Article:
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United States Court of Appeals, Fourth Circuit.

Robert DALEY, Petitioner-Appellant, v. UNITED STATES of America, Respondent-Appellee.

No. 18-1658

Decided: March 27, 2019

Before WILKINSON and QUATTLEBAUM, Circuit Judges, and DUNCAN, Senior Circuit Judge. C. Justin Brown, BROWN LAW, Baltimore, Maryland, for Appellant. Robert K. Hur, United States Attorney, Baltimore, Maryland, Patrick G. Nemeroff, Special Assistant United States Attorney, OFFICE OF THE UNITED STATES ATTORNEY, Greenbelt, Maryland, for Appellee.

Robert Daley appeals the district court's order denying his petition for a writ of error coram nobis. We affirm.

Federal courts are authorized to issue “all writs necessary or appropriate in aid of their respective jurisdictions and agreeable to the usages and principles of law.” 28 U.S.C. § 1651(a) (2012); Bereano v. United States, 706 F.3d 568, 575-76 (4th Cir. 2013). “The writ is narrowly limited to extraordinary cases presenting circumstances compelling its use to achieve justice.” United States v. Akinsade, 686 F.3d 248, 252 (4th Cir. 2012) (internal quotation marks omitted). On appeal from the district court's denial of a petition for a writ of error coram nobis, we review factual findings for clear error, questions of law de novo, and the court's decision to deny the writ because the petitioner failed to demonstrate sound reasons for the delay for abuse of discretion. Bereano, 706 F.3d at 575; Foont v. United States, 93 F.3d 76, 79 (2d Cir. 1996).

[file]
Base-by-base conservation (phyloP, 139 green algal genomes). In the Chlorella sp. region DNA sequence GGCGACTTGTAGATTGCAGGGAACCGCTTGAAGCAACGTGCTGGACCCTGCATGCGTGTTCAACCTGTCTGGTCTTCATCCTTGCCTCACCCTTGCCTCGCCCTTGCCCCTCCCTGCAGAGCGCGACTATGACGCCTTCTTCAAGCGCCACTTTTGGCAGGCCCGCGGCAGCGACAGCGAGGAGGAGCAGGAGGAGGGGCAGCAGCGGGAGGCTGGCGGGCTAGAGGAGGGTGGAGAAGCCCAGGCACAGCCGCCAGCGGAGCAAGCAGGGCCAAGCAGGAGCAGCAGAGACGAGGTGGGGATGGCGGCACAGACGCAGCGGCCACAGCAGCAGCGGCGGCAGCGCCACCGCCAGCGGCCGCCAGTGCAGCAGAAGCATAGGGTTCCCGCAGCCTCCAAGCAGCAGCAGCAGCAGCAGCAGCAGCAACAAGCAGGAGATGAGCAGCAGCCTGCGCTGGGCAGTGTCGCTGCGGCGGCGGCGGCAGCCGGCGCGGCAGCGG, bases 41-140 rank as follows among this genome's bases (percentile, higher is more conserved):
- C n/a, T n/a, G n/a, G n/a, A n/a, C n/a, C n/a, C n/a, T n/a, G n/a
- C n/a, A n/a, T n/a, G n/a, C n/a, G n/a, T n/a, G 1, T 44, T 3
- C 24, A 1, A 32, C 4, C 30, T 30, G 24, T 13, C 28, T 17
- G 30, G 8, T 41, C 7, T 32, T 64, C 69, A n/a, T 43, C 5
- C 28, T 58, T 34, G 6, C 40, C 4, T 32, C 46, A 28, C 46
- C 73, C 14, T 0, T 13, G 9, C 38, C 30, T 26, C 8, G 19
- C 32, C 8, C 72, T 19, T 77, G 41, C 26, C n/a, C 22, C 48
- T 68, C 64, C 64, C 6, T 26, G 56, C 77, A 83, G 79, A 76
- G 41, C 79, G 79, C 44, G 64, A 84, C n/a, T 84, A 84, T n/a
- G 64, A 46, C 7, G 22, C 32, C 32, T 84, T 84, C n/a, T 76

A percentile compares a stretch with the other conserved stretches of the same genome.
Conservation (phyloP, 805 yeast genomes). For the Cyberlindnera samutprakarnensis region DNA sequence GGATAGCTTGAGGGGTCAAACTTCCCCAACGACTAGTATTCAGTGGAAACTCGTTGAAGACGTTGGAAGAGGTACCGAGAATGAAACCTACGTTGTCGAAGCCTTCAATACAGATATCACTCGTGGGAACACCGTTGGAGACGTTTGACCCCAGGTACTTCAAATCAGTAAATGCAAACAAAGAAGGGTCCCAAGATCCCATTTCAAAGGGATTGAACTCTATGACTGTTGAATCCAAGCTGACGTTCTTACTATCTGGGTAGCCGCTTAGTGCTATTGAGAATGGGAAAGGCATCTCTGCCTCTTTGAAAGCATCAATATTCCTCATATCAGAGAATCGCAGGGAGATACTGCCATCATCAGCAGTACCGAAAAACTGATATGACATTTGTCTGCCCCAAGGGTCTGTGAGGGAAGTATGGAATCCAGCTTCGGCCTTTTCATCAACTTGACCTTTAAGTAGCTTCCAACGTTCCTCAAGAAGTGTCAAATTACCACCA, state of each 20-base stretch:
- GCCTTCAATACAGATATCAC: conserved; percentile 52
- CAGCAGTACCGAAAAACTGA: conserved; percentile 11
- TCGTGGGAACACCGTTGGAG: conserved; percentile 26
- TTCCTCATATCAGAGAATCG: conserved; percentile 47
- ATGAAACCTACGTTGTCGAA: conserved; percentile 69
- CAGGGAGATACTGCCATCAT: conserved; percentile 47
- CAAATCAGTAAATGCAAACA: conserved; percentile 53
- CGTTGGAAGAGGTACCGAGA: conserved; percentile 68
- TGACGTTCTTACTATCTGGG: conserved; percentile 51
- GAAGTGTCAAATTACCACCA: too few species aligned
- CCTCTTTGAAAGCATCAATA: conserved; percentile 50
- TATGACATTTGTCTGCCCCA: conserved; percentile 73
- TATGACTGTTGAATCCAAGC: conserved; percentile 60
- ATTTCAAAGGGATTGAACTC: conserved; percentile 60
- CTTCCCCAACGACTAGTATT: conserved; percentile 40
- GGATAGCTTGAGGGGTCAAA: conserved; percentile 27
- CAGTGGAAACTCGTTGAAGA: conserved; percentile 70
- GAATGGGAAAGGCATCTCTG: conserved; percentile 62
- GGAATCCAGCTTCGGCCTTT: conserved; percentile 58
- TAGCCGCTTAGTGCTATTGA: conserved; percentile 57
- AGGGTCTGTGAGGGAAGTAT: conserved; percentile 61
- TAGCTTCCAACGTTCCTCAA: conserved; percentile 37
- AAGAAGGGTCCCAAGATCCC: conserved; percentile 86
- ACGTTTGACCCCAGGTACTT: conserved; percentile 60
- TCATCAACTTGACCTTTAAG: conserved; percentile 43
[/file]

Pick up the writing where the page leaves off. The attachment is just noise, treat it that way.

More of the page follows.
To obtain coram nobis relief, the petitioner must satisfy the following four prerequisites:

First, a more usual remedy (such as habeas corpus) must be unavailable; second, there must be a valid basis for the petitioner having not earlier attacked his convictions; third, the consequences flowing to the petitioner from his convictions must be sufficiently adverse to satisfy Article III's case or controversy requirement; and, finally, the error that is shown must be of the most fundamental character.

Bereano, 706 F.3d at 576 (internal quotation marks omitted).

We conclude that the district court did not abuse its discretion in finding that Daley failed to show sound reasons for delay in seeking coram nobis relief. Accordingly, we affirm. We dispense with oral argument because the facts and legal contentions are adequately presented in the materials before this court and argument would not aid the decisional process.



Affirmed by unpublished per curiam opinion. Unpublished opinions are not binding precedent in this circuit.

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